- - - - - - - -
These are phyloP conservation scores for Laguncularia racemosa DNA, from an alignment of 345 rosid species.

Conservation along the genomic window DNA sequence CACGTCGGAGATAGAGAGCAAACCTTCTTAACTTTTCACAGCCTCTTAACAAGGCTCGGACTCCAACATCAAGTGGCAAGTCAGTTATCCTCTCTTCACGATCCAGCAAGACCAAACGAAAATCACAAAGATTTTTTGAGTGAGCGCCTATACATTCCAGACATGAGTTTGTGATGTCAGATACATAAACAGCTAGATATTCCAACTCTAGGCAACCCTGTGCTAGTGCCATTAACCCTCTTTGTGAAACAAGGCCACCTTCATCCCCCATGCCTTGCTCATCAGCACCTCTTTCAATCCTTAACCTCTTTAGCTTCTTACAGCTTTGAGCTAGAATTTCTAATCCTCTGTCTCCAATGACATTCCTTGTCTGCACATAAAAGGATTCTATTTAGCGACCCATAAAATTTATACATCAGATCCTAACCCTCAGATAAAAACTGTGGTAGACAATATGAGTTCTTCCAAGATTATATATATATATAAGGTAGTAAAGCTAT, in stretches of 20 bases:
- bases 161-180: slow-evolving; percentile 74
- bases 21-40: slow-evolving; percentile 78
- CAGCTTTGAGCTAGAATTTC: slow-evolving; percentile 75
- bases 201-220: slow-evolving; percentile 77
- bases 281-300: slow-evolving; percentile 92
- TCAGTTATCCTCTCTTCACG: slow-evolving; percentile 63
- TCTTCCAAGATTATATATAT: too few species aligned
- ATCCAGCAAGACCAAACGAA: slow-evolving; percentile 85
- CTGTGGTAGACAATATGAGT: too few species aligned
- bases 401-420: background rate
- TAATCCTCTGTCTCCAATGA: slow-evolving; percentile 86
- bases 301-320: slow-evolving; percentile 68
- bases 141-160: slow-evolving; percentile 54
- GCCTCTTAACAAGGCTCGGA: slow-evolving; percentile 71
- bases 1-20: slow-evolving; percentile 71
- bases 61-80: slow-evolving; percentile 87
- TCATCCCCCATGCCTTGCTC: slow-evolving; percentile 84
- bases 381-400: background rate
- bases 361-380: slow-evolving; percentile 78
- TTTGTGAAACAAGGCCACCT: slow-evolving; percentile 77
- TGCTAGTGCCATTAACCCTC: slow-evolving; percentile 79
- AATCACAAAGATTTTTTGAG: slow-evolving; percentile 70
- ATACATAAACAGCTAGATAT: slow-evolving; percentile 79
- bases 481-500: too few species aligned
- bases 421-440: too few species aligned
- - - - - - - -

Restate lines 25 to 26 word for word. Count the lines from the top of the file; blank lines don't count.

- ATACATAAACAGCTAGATAT: slow-evolving; percentile 79
- bases 481-500: too few species aligned